A daimon ( Greek δαίμων daímōn , plural: daimones ) is a spiritual being in Greek mythology and philosophy (→ demon in religious studies) . The term can refer to a god or to the soul of a dead man; but mostly beings are meant that belong to a class to be distinguished from gods and humans. The daimones mediate between gods and humans. A special concept is that of the “personal” daimon, the personification of a person's destiny. The Roman genius largely corresponds to the Greek daimon .
Homer rarely uses the term. In Homeric usage it is used to denote divine influences that are not ascribed to any particular deity. With Hesiod the daimones appear for the first time as benevolent companions of humans. According to him, they are the secluded souls of the people of the Golden Age :
- But now that this generation has sunk fate,
- If they are called pious demons of the upper earth,
- Good, defenders of woe, guardians of mortal men,
- Who are in charge of justice and disdainful transgression,
- Wrapped in fog, walking through the earth all around,
- Giver of well-being: this was your royal brilliant honorary office.
In Plato's Politeia it is described how the Moiren , the Greek goddesses of fate , connect people to their fate:
- The virgin Lachesis speaks , the daughter of necessity [= Ananke ]. One-day souls! Another period of a mortal and death-bringing generation begins with you; you do not redeem your life's doom [= daimon], but you choose your fate. As soon as one has drawn, he chooses a life path with which he will remain married according to the law of necessity. Virtue, however, is masterless; everyone receives more or less from it, depending on whether he holds it in honor or neglects it. The guilt lies with whoever voted. God is to blame for this.
- That [Lachesis] had now sent everyone the genius of the chosen way of life as the protector of his life and the executor of his choice. This genius had now first brought his soul to the cloth and led it under her hand, which drove the vertebra of the spindle, in order to secure the fate that had been drawn by the latter. After he had touched it, he immediately led his soul to the spinning mill of the Atropos in order to make the thread that was woven into it unchangeable. From here he now stepped straight under the throne of necessity.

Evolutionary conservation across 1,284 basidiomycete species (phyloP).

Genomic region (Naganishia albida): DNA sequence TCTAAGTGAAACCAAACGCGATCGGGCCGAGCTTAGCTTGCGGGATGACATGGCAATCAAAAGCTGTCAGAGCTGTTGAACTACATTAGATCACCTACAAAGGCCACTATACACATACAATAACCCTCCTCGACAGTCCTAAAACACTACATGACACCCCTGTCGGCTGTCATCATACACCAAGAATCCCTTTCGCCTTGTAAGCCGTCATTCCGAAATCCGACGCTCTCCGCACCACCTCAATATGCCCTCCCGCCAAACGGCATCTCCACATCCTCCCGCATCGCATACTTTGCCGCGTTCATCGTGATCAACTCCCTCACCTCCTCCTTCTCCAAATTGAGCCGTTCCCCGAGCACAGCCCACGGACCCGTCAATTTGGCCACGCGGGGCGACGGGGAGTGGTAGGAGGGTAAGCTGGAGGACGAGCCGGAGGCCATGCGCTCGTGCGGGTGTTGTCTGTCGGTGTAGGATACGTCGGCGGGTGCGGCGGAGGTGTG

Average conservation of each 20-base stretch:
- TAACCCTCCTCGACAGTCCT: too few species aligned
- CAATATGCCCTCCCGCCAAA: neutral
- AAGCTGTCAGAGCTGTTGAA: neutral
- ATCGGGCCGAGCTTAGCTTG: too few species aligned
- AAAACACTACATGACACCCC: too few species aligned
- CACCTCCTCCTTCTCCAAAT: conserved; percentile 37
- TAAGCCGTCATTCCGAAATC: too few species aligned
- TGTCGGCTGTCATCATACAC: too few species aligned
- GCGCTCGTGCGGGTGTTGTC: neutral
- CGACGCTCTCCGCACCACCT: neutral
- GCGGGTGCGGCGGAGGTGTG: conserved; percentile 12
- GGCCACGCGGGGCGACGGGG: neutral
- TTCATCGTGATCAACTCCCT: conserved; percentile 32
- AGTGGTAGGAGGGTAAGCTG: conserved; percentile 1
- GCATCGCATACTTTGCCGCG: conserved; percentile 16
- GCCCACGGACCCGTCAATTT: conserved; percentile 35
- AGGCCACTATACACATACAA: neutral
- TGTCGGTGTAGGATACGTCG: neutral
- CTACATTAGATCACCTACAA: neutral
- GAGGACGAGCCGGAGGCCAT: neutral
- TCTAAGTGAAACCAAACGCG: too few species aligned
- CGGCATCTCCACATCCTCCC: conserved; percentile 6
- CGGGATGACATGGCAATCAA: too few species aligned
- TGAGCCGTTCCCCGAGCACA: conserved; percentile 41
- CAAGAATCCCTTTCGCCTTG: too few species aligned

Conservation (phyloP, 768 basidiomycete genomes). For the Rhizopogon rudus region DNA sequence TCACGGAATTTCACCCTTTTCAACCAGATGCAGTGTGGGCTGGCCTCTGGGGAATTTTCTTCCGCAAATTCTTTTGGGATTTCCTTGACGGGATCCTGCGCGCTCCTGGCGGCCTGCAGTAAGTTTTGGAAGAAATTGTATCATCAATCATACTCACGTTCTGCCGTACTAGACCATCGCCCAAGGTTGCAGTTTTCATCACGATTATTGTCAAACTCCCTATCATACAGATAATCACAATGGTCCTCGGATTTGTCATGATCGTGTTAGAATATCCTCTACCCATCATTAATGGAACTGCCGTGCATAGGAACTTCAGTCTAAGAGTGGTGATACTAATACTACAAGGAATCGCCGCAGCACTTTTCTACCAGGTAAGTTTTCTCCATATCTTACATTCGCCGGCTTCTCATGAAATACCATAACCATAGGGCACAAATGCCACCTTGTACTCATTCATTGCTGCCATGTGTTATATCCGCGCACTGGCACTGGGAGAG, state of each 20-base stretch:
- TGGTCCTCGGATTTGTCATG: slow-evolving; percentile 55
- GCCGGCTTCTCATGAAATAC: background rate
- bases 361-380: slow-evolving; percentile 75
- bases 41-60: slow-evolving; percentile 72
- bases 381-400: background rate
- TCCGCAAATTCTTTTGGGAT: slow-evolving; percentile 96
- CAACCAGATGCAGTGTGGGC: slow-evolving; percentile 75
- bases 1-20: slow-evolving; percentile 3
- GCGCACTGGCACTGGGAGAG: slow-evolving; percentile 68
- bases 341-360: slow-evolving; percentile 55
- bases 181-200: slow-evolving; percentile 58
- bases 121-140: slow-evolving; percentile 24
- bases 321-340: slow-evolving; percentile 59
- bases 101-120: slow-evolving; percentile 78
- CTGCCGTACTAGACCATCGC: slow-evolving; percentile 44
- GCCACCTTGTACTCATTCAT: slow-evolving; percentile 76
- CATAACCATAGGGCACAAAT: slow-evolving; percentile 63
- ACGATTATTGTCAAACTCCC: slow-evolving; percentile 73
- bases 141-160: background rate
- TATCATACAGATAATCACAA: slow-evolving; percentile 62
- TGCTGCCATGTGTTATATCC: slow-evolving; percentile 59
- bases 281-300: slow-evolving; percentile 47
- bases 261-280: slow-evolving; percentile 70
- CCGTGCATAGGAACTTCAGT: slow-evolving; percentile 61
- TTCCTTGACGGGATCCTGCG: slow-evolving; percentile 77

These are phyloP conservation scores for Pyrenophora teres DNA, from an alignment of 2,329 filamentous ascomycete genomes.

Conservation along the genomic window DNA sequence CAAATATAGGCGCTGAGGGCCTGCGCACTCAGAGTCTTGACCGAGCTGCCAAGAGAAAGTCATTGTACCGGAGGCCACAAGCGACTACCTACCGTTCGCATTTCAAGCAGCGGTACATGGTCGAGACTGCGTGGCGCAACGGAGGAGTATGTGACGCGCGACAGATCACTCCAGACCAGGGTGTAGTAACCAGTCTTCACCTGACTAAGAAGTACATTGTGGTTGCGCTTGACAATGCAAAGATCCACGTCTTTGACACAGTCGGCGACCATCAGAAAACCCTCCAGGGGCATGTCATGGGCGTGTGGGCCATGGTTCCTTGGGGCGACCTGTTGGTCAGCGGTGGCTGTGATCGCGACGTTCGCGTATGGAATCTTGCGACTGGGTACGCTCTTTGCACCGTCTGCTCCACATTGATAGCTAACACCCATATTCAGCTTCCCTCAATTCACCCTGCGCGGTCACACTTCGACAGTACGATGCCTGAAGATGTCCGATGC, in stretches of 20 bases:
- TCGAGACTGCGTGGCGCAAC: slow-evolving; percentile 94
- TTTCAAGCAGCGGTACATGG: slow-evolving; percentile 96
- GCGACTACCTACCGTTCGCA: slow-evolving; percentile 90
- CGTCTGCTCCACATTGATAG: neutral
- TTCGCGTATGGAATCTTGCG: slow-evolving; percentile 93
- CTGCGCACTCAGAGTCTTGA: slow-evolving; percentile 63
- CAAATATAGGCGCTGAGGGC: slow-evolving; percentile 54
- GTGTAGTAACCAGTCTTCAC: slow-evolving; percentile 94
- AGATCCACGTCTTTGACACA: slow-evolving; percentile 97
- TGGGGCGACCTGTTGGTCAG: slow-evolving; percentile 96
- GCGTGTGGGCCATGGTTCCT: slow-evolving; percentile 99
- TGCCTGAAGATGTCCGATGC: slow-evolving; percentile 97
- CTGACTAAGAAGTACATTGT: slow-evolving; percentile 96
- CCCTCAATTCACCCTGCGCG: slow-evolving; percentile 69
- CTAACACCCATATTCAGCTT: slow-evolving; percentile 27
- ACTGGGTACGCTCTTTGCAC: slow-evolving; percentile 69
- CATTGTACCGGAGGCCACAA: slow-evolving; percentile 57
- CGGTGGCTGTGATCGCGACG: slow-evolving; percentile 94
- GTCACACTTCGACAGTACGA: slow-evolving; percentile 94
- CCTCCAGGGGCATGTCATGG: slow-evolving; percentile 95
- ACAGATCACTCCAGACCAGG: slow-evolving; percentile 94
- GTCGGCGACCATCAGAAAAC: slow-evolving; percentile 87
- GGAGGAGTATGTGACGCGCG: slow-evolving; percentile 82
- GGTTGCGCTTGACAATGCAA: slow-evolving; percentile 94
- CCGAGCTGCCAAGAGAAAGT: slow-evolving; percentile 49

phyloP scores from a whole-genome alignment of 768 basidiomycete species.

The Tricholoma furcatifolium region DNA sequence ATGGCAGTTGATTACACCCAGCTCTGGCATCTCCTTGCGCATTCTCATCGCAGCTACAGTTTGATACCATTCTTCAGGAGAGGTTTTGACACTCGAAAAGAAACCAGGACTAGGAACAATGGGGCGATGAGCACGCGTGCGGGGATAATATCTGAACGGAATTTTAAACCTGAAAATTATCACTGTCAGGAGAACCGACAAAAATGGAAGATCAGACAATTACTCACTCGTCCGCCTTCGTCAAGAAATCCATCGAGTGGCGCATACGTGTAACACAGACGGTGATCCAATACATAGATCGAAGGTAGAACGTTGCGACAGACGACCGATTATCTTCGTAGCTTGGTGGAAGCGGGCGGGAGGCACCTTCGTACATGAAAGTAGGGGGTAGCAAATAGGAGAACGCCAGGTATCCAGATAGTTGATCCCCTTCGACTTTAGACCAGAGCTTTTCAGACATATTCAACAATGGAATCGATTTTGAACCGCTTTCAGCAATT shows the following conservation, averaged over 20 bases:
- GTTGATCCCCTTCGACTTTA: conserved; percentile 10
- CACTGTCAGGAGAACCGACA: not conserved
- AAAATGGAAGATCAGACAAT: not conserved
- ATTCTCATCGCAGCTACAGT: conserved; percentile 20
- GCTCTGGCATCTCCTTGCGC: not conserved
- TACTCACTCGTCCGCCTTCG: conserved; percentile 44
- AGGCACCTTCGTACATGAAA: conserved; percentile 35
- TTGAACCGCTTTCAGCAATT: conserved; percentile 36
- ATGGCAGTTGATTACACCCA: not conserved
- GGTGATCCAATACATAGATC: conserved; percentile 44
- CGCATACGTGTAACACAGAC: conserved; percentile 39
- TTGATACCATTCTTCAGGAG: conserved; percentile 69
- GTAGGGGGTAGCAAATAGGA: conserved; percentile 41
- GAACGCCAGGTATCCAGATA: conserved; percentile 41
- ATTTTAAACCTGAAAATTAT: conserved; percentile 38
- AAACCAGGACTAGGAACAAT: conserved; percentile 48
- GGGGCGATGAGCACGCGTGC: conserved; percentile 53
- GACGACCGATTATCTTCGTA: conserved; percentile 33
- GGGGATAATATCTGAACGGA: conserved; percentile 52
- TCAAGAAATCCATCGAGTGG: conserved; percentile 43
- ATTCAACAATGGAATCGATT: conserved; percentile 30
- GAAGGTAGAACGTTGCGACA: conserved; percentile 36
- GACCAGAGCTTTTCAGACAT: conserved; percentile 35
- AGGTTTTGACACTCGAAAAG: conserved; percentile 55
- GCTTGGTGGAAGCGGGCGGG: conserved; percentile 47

And in the Phaedo , the daimon accompanies people beyond the threshold of death:
- It is said that when a person dies, the daimon of anyone who has been drawn during his life will lead him to the place where souls will be judged.
The daimon appears in Plato as a being belonging to the divine sphere, but not actually divine. Fate can be good or bad, but the determination of fate embodied by the daimon is seen as directed towards the good, similar to the guardian angel in Christianity . So with Menander :
- A daimon, a good mystagogue of life, stands next to every human being when he is born ; for one must not believe that there is an evil demon who harms life, or that God is evil, but all good things; but those who are bad according to their character [...] blame the daimon and call him bad, although it is they themselves.
The Daimon is so ambivalent or good, the transformation of Daimones in devilish demons was the one directed against the paganism attributed to directing Christian polemics, on the other hand there was also the idea of two people accompanying Daimones , a good and an evil, and the evil Daimon - the Kakodaimon - then the evil deeds can be attributed. In Plutarch's case, Brutus, the murderer of Caesar, appears one night with a terrible figure who , when asked who or what he is, replies: "Brutus, I am your evil daimon, you will see me at Philippi's !"
Originally separated from the personal daimon is the figure of Agathos daimon , a benevolent deity who was donated to drink after the feast and who was given its own profile, especially in Egyptian Hellenism and Hermetics .
The daimonion of Socrates is a special case . This is not a daimon in the sense of an independent spirit being that a person encounters. Rather, according to the description that Plato puts into the mouth of his teacher Socrates in the Apology , the daimonion is an inner voice that Socrates advises against doing something every time it answers, but never advises him to do anything. Plato's Socrates describes this voice as "something divine and daimonic" and as a "sign of God".
- Ludwig von Sybel : Daimon . In: Wilhelm Heinrich Roscher (Hrsg.): Detailed lexicon of Greek and Roman mythology . Volume 1.1, Leipzig 1886, Col. 938 f. ( Digitized version ).
- Otto Waser : Daimon. In: Paulys Realencyclopadie der classischen Antiquity Science (RE). Volume IV, 2, Stuttgart 1901, Sp. 2010–2012 ( digital copy ).
- Friedrich Andres : Daimon. In: Paulys Realencyclopadie der classischen Antiquity Science (RE). Supplementary volume III, Stuttgart 1918, Sp. 267-322 ( digitized version ).
- Henry George Liddell , Robert Scott : A Greek-English Lexicon : S. v. daimon . Clarendon Press, Oxford 1940. ( online ).
- Martin Persson Nilsson : History of the Greek religion (= handbook of ancient studies . 5th section, 2nd part). Beck, Munich 1950, pp. 199-202.
- ↑ Hesiod, Works and Days 121–126. Translation by Johann Heinrich Voss .
- ^ Plato, Politeia 617d-e
- ↑ Plato, Politeia 620d-e
- ↑ Plato, Phaedo 107d
- ^ Menander, fragment 550, quoted in Martin P. Nilsson: History of the Greek religion. CH Beck, Munich 1950, p. 204.
- ↑ Plutarch, Vitae parallelae: Dion-Brutus 26:48
- ^ Plato, Apologie des Sokrates 31c – d, 40a – c. See Anthony A. Long : How Does Socrates' Divine Sign Communicate with Him? In: Sara Ahbel-Rappe, Rachana Kamtekar (eds.): A Companion to Socrates , Malden 2006, pp. 63–74.